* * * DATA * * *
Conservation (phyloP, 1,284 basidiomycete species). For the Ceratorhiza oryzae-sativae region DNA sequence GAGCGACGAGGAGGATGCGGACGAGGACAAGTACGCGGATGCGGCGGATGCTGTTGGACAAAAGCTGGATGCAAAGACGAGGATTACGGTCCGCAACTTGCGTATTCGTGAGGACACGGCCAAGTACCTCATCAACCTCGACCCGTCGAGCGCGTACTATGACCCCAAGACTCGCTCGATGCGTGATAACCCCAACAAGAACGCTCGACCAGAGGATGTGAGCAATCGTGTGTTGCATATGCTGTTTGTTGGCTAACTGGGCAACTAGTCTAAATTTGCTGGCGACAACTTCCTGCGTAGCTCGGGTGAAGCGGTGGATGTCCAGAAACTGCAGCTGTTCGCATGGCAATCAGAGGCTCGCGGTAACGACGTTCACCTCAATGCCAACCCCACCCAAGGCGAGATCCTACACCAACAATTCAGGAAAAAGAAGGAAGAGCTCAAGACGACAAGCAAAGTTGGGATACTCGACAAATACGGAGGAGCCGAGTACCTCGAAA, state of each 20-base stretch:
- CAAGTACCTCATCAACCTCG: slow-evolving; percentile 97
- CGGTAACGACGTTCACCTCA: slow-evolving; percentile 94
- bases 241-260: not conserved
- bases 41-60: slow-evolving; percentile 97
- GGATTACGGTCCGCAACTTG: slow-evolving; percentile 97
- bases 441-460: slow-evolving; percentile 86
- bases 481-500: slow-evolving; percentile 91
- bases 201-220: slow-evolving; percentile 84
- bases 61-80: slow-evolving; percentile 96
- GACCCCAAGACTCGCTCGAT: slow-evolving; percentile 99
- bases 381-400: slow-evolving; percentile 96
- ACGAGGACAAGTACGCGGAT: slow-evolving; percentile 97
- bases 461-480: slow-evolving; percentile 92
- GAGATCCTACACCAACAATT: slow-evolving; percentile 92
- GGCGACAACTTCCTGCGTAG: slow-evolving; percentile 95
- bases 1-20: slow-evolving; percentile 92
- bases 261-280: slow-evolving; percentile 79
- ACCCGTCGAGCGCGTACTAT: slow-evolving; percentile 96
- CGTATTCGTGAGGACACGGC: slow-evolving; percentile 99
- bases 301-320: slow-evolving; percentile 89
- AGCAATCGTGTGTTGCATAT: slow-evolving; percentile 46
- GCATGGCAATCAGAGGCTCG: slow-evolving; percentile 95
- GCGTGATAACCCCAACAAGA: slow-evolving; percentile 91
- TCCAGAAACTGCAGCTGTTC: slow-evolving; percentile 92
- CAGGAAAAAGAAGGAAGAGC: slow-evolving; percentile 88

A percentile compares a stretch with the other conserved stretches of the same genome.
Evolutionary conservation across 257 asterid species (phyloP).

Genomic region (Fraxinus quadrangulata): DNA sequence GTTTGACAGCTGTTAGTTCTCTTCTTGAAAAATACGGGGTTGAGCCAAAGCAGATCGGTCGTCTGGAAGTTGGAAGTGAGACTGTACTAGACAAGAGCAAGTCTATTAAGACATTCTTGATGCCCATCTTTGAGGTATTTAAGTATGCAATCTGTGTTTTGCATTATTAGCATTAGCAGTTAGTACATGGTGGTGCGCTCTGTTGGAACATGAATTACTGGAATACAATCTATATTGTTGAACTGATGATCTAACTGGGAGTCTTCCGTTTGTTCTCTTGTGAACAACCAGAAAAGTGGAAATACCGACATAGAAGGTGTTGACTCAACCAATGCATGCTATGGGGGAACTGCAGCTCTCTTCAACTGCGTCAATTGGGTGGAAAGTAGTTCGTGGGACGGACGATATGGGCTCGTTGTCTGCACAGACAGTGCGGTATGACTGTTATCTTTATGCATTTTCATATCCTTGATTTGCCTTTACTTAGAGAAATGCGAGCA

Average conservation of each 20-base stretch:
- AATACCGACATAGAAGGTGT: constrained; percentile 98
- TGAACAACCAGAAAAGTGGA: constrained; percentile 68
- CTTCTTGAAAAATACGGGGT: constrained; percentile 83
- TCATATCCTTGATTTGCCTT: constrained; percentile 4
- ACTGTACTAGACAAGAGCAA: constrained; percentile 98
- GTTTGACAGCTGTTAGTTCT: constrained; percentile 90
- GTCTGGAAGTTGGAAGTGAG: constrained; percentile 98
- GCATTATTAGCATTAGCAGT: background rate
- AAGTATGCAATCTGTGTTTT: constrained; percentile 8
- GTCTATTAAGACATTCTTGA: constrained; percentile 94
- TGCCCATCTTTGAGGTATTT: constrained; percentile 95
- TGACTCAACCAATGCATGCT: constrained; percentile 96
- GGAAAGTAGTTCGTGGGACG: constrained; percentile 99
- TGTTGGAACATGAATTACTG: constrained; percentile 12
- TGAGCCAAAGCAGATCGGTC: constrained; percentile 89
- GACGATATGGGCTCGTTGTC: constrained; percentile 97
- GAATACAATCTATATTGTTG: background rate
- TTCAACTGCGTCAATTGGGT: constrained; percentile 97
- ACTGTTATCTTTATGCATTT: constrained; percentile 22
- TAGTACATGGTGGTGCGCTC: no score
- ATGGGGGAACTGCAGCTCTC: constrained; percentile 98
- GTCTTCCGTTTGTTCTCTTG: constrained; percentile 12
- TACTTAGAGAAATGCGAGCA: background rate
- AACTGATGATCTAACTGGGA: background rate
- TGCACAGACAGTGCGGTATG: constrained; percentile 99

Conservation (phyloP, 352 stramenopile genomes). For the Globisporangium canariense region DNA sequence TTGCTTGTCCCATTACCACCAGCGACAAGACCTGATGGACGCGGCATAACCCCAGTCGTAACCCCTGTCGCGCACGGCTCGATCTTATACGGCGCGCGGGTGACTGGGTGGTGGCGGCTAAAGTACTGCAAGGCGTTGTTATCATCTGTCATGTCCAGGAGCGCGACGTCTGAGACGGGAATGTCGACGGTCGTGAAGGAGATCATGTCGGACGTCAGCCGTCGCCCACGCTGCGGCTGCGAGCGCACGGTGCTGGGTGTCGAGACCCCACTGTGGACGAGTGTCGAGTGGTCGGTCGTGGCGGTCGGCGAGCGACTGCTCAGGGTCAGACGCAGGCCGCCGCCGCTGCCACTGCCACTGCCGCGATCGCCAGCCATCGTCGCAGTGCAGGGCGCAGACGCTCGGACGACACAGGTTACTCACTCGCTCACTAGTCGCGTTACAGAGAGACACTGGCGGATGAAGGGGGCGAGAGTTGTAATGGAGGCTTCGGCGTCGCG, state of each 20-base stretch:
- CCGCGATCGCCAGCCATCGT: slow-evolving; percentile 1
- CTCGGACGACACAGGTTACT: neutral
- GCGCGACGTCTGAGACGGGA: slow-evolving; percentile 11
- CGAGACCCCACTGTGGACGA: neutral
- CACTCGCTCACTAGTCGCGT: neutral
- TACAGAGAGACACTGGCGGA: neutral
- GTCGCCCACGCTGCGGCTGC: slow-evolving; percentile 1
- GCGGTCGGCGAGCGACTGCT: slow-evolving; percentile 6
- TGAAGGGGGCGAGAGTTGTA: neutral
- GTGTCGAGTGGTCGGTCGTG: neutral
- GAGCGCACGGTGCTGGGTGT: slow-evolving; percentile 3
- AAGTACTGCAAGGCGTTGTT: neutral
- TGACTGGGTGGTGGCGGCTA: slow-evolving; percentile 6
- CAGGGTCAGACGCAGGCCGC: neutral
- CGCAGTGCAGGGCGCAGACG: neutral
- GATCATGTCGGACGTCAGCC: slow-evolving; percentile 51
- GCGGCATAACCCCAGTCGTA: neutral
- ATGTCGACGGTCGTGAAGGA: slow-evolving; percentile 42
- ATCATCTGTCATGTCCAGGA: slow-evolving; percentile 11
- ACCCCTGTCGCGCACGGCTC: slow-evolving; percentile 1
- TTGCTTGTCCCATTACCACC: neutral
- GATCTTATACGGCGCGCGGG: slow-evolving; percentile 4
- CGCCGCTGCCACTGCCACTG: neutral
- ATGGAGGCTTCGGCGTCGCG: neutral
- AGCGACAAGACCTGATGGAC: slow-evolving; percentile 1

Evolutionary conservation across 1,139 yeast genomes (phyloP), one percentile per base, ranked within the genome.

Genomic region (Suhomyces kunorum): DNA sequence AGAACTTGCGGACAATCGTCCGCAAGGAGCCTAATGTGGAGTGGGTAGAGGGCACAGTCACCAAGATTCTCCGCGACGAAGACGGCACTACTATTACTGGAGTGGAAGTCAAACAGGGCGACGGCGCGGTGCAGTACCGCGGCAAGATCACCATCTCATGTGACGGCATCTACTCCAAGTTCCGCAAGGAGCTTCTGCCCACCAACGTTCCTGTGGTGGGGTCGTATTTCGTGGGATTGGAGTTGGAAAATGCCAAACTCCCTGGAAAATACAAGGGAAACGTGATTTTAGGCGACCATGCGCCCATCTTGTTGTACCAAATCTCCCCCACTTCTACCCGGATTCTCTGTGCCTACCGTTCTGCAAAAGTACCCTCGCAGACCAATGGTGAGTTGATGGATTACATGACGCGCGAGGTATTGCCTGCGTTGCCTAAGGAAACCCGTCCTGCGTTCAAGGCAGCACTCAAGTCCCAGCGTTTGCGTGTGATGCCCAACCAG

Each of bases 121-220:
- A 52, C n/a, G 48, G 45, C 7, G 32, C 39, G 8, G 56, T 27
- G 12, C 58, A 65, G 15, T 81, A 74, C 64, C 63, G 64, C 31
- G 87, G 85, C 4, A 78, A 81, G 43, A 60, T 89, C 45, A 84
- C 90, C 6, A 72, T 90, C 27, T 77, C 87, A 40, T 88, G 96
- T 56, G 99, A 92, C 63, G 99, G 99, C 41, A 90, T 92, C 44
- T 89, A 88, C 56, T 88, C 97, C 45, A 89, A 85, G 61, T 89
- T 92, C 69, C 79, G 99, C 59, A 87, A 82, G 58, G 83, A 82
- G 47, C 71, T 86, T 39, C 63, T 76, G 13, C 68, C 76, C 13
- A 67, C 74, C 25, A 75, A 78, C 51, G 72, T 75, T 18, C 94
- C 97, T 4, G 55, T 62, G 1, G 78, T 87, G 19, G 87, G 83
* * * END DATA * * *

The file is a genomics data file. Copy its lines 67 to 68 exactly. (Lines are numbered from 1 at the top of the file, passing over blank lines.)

- GAGCGCACGGTGCTGGGTGT: slow-evolving; percentile 3
- AAGTACTGCAAGGCGTTGTT: neutral